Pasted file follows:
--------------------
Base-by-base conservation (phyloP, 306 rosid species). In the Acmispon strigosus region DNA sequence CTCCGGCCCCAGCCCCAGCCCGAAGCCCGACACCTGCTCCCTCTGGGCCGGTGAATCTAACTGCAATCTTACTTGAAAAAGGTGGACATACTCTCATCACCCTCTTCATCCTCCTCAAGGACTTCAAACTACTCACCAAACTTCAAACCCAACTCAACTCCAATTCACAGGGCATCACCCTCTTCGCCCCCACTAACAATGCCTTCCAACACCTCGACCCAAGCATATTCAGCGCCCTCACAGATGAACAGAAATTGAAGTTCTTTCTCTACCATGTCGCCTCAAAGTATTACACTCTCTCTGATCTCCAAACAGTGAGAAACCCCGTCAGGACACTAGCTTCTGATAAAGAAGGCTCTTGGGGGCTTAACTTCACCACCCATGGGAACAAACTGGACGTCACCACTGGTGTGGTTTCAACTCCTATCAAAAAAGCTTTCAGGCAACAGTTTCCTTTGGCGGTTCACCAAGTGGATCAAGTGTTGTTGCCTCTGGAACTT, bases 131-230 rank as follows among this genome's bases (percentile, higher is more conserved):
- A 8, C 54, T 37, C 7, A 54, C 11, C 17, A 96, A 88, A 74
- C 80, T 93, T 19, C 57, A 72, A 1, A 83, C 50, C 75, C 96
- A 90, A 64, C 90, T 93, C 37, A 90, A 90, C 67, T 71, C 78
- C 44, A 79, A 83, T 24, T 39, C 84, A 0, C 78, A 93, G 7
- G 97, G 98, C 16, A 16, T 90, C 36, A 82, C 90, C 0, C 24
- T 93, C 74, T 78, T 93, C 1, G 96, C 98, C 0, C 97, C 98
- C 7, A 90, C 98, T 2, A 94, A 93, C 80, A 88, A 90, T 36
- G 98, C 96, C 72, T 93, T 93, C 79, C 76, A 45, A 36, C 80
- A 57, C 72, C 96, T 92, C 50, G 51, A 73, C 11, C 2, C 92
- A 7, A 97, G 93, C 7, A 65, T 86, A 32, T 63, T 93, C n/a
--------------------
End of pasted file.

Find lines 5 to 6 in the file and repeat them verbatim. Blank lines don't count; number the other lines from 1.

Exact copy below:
- C 44, A 79, A 83, T 24, T 39, C 84, A 0, C 78, A 93, G 7
- G 97, G 98, C 16, A 16, T 90, C 36, A 82, C 90, C 0, C 24